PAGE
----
and safest method of safeguarding against infestation. Screening
on windows and doors will aid in keeping out larger pests.
In addition, fresh flowers and plants should be inspected
before being brought into the home. When infestations are
suspected, sticky insect traps can be placed under cabinets
and cupboards. These traps do not poison insects, but they
do aid in assessing the numbers and types of insects that
In general, insecticides should not be used on or in the
vicinity of archival materials. Insecticides can cause the
fading and discoloration of paper, leather or parchment.
If you do find an infested item, place in sealed plastic
bag and contact a professional immediately.
Temperature and Relative Humidity -
Fluctuations and extremes in temperature and humidity levels
can have a detrimental effect upon the preservation of archival
materials. By far, the greatest damage to collections is caused
by rapid fluctuations in relative humidity.
Temperature and humidity are interrelated. In general, heated
buildings have very low relative humidity levels in winter.
Conversely, humidity levels are high in the summer months.
Low humidity levels can cause:
- the drying out and embrittlement of materials.
- the shrinkage of vellum and parchment covers, resulting
High humidity levels can cause:
- the swelling of paper and parchment materials, resulting
in planar distortions.
- coated papers to stick together
- the transfer of inks from one surface to another.
- mold growth in levels above 60%.
Ideally cool storage is desirable for archival materials; however,
in the home, it is generally not practical. Therefore, damage
should be minimized by avoiding extremes in temperature and
humidity. This can be done by insuring that objects are kept
away from heat sources such as furnace vents, fire places, warm
lights and direct sunlight.
Excessive humidity, as can be found in most basements, should
also be avoided since it can cause mold growth that can stain
the surface of the object.
Recommended temperature and humidity levels for the storage
and display of collections are as follows:
Temperature: 67 degrees F, plus or minus 2 degrees F
Humidity: 47%, plus or minus 2%
Inexpensive temperature and humidity sensors can be purchased
from University Products Inc. (See Suppliers).
Light - Another major cause of damage
to archival materials is exposure to high light levels, which
leads to fading of media, discoloration and embrittlement due
The most damaging portion of natural and artificial light is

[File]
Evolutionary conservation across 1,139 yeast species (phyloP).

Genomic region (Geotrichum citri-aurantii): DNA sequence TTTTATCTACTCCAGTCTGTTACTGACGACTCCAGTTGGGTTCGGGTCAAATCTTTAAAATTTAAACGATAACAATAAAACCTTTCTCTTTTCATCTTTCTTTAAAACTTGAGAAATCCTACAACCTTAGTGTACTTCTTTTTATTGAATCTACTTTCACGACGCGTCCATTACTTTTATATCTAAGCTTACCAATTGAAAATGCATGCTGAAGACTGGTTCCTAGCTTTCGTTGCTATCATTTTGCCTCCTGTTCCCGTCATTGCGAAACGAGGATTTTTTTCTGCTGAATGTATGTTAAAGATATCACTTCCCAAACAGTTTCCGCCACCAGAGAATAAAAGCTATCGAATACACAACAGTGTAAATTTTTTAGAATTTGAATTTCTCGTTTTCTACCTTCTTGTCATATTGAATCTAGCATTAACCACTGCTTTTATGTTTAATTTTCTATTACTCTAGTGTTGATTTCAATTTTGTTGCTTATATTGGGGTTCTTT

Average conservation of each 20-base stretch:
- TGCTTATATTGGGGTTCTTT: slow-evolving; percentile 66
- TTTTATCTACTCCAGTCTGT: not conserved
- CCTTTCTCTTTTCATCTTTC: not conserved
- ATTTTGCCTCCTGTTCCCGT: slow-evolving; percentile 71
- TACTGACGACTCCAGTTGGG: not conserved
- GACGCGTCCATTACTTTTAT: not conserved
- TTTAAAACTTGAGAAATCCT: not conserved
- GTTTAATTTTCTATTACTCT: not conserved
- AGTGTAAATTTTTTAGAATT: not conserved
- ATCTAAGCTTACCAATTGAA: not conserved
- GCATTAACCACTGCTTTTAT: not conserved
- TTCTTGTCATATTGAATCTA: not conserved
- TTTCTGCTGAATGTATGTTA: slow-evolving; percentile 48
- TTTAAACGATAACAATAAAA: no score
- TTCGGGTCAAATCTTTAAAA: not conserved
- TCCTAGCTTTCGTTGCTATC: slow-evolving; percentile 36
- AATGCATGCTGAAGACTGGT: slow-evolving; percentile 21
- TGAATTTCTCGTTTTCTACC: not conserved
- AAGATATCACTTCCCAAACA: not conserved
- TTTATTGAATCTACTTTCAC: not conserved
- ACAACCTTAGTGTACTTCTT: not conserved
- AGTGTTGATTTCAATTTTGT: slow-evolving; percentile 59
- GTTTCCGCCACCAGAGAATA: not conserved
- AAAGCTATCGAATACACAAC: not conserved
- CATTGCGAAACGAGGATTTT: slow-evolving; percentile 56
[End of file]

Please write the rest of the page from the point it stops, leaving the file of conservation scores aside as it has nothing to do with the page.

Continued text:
Ultra Violet (UV). UV is the invisible high energy portion of
light. This is the same energy that has been proven to damage
eyes and skin. UV filtering for windows and frames is commercially
available and can significantly reduce the damaging effects
of UV light.
In addition to damage resulting from exposure to UV, visible
light can also damage documents. The recommended light levels
for display of paper materials in museums is very low. 50 LUX
is the level that is recommended for short periods of time (6
months). Colored inks are among the most susceptible to light
damage and should be displayed in dim areas, free from bright
light sources. Media such as black ink can tolerate somewhat
higher exposure levels.
A camera light meter can be used to read visible light levels
within your home; however, this method cannot be used to record
UV levels. See CCI IIC Notes 2/5.
STORAGE, EXHIBITION AND FRAMING
The proper storage and display of archival materials can help to
minimize many of the factors that can lead to degradation.
- Paper Documents
The encapsulation of documents within a clear plastic (mylar)
envelope provides a simple method of protecting documents
from dirt, dust and tearing. Encapsulation also allows for
viewing of both sides of the document. Mylar envelopes and
acid free boxes can be purchased from conservation suppliers.
For large or odd size documents, sheets of mylar can be sewn
together or adhered along the edges using double sided tape.
The recommended tape is 3M #415 adhesive tape. Care should
be taken to insure that the tape does not come in contact
with the document. Encapsulated documents can then be placed
into acid free boxes or folders for long term storage.